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Import of Moong Beans Restricted By Centre

Trade urges the government to reconsider its decision and reestablish the free-trade zone policy.

Chintu Das
Moong Beans
Moong Beans

With immediate effect, the Centre has changed the import policy for moong beans, switching it from the 'free' to the 'restricted' category. According to a Department of Commerce announcement dated February 11, the import policy for moong has been changed from 'Free' to 'Restricted' with immediate effect.

Moong beans may formerly be imported under the "free" category if a bill of lading was issued by March 31, 2022, and customs clearance was completed by June 30, 2022.

The pulses trade, which has been impacted by the recent policy modification, has requested the government to rethink its decision and reinstate the free import policy.

"Based on the "free" import policy, Indian market players came into enforceable contractual commitments for the import of moong from other countries into India," Bimal Kothari, Vice Chairman, India Pulses and Grains Association (IPGA), said in a statement. The Indian government permitted the "free" entry of moong just two months ago, on December 20, 2021, and has suddenly reversed that decision overnight. We propose that the Government of India review the announcement restricting imports and reinstate the "free" import policy on behalf of all market participants."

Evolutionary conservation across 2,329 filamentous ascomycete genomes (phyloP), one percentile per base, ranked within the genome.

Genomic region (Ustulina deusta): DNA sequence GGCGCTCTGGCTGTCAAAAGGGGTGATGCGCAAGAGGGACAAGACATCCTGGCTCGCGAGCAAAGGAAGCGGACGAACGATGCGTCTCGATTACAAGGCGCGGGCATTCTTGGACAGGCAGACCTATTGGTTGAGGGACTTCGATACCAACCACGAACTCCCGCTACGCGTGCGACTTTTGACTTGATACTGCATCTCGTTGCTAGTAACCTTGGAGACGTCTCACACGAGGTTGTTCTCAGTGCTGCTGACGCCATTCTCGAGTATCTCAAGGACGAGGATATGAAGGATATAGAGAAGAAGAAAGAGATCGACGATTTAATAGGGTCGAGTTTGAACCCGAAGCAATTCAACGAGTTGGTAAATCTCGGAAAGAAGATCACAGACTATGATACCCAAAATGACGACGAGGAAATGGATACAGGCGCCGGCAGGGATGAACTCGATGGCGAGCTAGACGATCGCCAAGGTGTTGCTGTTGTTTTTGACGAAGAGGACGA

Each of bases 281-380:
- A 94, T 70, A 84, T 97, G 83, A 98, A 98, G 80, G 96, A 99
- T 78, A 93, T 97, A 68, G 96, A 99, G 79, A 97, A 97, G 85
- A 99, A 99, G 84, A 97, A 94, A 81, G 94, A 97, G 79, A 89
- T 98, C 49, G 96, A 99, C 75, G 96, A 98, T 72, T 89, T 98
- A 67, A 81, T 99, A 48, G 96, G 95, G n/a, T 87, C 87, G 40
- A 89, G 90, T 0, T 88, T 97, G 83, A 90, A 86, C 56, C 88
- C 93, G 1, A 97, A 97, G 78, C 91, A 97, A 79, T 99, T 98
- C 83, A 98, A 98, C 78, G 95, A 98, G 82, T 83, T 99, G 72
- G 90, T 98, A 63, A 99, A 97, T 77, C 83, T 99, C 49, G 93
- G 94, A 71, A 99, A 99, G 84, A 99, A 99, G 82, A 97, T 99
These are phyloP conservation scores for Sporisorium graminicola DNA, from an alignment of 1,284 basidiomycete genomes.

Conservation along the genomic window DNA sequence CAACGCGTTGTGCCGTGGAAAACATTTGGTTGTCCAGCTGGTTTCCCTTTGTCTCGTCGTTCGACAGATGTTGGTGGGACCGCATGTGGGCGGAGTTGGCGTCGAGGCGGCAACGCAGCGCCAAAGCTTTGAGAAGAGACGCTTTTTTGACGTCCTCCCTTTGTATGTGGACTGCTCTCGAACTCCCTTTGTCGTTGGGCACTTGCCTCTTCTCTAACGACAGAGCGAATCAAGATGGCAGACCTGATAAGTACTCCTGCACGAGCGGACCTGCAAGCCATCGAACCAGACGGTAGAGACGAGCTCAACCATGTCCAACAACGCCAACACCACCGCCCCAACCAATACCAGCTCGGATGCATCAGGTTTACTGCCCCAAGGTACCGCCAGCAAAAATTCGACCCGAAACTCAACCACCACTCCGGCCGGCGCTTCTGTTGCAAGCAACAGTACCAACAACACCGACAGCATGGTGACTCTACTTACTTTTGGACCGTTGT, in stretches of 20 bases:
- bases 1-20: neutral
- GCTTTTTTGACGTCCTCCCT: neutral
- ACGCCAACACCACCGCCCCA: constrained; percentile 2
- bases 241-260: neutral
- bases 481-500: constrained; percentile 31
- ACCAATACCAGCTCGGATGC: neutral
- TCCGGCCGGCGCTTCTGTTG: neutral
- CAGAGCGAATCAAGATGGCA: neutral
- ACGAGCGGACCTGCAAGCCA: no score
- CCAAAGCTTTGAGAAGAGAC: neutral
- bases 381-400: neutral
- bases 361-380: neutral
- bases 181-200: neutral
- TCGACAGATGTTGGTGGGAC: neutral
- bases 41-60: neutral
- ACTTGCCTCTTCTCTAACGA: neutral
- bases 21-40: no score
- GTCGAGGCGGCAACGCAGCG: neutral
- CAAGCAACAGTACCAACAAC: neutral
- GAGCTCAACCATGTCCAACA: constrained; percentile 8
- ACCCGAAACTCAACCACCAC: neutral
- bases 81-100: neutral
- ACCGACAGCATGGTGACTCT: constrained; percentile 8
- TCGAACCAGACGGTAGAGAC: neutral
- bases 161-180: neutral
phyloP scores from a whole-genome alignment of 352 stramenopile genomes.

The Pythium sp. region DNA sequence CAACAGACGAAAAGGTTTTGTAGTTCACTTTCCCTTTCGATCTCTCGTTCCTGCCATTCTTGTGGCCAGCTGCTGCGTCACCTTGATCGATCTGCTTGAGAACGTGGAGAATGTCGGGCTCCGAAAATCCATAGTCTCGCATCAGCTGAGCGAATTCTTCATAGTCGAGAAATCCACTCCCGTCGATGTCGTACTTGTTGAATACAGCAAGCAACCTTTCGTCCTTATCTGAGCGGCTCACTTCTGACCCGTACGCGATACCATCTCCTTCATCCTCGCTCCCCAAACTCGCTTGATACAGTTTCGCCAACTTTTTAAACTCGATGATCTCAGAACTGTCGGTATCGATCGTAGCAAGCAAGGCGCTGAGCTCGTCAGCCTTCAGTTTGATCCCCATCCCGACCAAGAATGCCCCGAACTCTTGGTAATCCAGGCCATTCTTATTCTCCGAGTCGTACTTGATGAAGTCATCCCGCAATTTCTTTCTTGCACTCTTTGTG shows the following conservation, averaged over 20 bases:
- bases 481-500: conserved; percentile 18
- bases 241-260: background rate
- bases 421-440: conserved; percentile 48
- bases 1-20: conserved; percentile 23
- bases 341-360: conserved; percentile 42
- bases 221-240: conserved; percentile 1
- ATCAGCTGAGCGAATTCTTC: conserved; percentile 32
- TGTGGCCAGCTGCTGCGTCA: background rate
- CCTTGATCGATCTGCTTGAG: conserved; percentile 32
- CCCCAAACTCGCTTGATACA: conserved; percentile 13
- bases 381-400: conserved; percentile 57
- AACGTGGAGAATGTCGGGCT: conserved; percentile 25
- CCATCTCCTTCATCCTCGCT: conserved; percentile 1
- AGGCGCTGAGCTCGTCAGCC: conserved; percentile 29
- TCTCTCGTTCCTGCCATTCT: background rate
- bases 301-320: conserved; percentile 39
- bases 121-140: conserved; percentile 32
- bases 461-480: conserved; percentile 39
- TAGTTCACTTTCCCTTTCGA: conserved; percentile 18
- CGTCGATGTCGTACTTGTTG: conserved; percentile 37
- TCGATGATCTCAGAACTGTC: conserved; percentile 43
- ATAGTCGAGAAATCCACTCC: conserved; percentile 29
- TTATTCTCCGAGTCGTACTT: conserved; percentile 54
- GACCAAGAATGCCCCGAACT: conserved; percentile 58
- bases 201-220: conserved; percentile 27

Furthermore, frequent policy changes, according to Kothari, cause significant financial hardship for Indian market players and uncertainty for overseas counterparts. Changes like this are harmful to foreign trade and contradict India's "Ease of Doing Business" goal.

"As a result, we recommend that the government provide the market adequate warning before implementing new policies that might jeopardise current trade obligations." Because Indian importers have contracted cargoes that are now in route to Indian ports, we are requesting that the Ministry of Commerce and Industry rescind this Notification. If these cargoes are not permitted to enter the country, it would cause significant financial difficulty for Indian businesses as well as market pandemonium," Kothari noted.

The Agriculture Ministry estimated moong output at 2.06 million tonnes in its first advance estimates released on September 21 last year, higher than the projected 2.02 million tonnes and the previous year's fourth advance estimate of 2.01 million tonnes. Due to irregular rainfall patterns in areas like Rajasthan, Karnataka, Maharashtra, and Madhya Pradesh, among others, the trade was anticipating a lesser yield.

Moong acreage is anticipated to be 5.13 lakh hectares in the current rabi season, which is lower below the typical area for the season of 9.4 lakh ha and the previous year's 7.03 lakh ha.

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